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Can the federal government engage in surveillance of U.S. citizens without a warrant, without consequences, despite the Fourth Amendment and the Federal Intelligence Surveillance Act? The Bush Administration concluded this question in the affirmative. Its reasoning has never been completely clear, but it appears to have concluded that, although FISA calls such conduct a felony, the executive decides what crimes are prosecuted. This is consistent with the theory of John Yoo and friends, under which the executive knows no apparent limit.
But this theory runs into the problem that FISA also contemplates civil damages for victims of warrantless surveillance. The Bush Administration also fashioned defenses against this risk. It relied heavily on the state-secrets privilege, arguing that the executive was entitled simply to throw down a marker and stop the legal proceedings. Specifically, on matters affected by the state-secrets privilege, lawyers for the Justice Department argued, the claimants cannot offer evidence of matters it deems to be secret, and the courts cannot entertain any such evidence that is offered. While candidates Barack Obama and Joe Biden sharply criticized the state-secrecy claims of the Bush Administration, scholars studying the in-court practices of their lawyers strain to see any difference.
Federal courts, however, appear to be losing patience with the Justice Department’s increasingly flailing claims of state secrecy. Yesterday, Judge Vaughn Walker, a conservative Reagan appointee, became the third federal judge to conclude that at least some aspect of the Bush Administration’s terrorist surveillance program was illegal. He handed the Justice Department a humiliating loss [PDF] in its highest profile state-secrets claim. Walker concluded that an Islamic charity and two lawyers associated with it had been the victims of illegal surveillance by the Bush Administration on the basis of nonclassified information they offered. The opinion suggests rather strongly that classified information not formally taken into account would lead to the same conclusion. The court harbors barely concealed contempt for the Justice Department’s arguments:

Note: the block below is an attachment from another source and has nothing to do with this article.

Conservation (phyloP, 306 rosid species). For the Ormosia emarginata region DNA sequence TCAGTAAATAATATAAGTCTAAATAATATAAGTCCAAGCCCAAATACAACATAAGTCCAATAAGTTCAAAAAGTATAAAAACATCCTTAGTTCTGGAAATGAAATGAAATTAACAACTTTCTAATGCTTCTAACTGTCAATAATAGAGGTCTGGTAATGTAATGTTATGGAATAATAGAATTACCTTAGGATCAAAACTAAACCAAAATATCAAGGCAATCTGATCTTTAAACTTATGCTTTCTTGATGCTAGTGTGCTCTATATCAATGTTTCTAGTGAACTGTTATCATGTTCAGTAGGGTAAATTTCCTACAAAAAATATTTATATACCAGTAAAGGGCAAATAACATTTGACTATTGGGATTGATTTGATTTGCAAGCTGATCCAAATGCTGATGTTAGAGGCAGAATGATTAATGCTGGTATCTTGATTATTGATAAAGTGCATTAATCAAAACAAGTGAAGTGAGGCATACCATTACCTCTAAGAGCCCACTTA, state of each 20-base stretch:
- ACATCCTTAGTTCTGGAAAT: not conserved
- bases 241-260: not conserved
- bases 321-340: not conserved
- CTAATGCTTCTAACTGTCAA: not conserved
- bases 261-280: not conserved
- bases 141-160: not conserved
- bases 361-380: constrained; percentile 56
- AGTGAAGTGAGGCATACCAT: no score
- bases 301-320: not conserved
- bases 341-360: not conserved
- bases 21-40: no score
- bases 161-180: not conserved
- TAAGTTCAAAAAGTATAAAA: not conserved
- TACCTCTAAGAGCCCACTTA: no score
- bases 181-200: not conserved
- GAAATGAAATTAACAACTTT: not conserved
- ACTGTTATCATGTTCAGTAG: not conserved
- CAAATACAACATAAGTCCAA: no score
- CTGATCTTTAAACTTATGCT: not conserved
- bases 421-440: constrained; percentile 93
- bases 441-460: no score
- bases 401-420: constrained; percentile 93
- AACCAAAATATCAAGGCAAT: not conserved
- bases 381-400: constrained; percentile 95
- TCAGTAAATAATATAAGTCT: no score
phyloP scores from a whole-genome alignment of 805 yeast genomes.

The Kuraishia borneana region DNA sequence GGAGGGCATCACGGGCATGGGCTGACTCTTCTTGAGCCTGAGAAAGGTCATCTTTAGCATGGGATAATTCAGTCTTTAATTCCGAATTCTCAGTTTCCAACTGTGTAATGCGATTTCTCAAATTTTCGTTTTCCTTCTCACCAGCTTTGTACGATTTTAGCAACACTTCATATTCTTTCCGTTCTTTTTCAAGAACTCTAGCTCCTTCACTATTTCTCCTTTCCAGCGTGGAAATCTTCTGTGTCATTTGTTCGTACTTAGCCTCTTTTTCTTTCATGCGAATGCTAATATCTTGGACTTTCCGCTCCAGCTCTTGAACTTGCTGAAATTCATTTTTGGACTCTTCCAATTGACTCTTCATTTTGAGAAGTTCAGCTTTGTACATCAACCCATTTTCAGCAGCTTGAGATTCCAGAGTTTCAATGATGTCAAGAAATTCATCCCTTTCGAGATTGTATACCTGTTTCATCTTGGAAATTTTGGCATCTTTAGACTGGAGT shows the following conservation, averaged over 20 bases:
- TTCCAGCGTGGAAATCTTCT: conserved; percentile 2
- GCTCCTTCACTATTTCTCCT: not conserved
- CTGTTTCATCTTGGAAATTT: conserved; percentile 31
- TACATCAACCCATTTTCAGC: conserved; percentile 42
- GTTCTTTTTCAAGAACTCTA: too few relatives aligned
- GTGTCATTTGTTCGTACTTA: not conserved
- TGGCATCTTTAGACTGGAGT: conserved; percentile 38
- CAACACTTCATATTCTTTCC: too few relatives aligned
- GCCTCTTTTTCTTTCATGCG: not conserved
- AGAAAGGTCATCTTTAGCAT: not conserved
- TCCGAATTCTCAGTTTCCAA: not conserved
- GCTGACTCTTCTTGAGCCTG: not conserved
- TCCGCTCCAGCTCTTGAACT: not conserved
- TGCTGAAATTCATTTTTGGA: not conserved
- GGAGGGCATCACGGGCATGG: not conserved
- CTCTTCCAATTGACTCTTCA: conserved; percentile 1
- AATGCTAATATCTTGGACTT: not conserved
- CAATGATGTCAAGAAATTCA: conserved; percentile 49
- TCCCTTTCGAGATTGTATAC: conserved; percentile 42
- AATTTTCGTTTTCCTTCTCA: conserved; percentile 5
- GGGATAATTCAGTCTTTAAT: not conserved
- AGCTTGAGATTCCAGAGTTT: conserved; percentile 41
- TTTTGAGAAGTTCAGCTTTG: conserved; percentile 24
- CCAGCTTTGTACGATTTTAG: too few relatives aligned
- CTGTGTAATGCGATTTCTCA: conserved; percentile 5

Under [the Justice Department’s] theory, executive branch officials may treat FISA as optional and freely employ the [state secrets privilege] to evade FISA, a statute enacted specifically to rein in and create a judicial check for executive-branch abuses of surveillance authority. For example, the House Report on FISA noted: “In the past several years, abuses of domestic national security surveillances have been disclosed. This evidence alone should demonstrate the inappropriateness of relying solely on executive-branch discretion to safeguard civil liberties.”. . . . Perhaps sensitive to the obvious potential for governmental abuse and overreaching inherent in [the Justice Department’s] theory of unfettered executive-branch discretion, defendants protest that “the Government does not rely on an assertion of the [state secrets privilege] to cover-up alleged unlawful conduct.”
The only silver lining in the ruling, from Justice’s perspective, was Walker’s conclusion that individual actors, such as FBI director Robert Mueller, faced no personal liability for the wrongdoing–whatever sanction was ultimately fashioned would be imposed on the government itself.
Notably, Walker deferred to the state-secrets privilege at a conceptual level. He disregarded the sealed evidence previously proffered because it was classified. In fact, he disregarded classified evidence altogether, and proceeded solely on the basis of information in the public sector—what the plaintiffs could learn by their own means from public sources. And he found ample evidence to sustain the charges of illegal conduct—much of it in public admissions by senior Bush Administration officials, crowing about the efficacy of their cherished snooping program.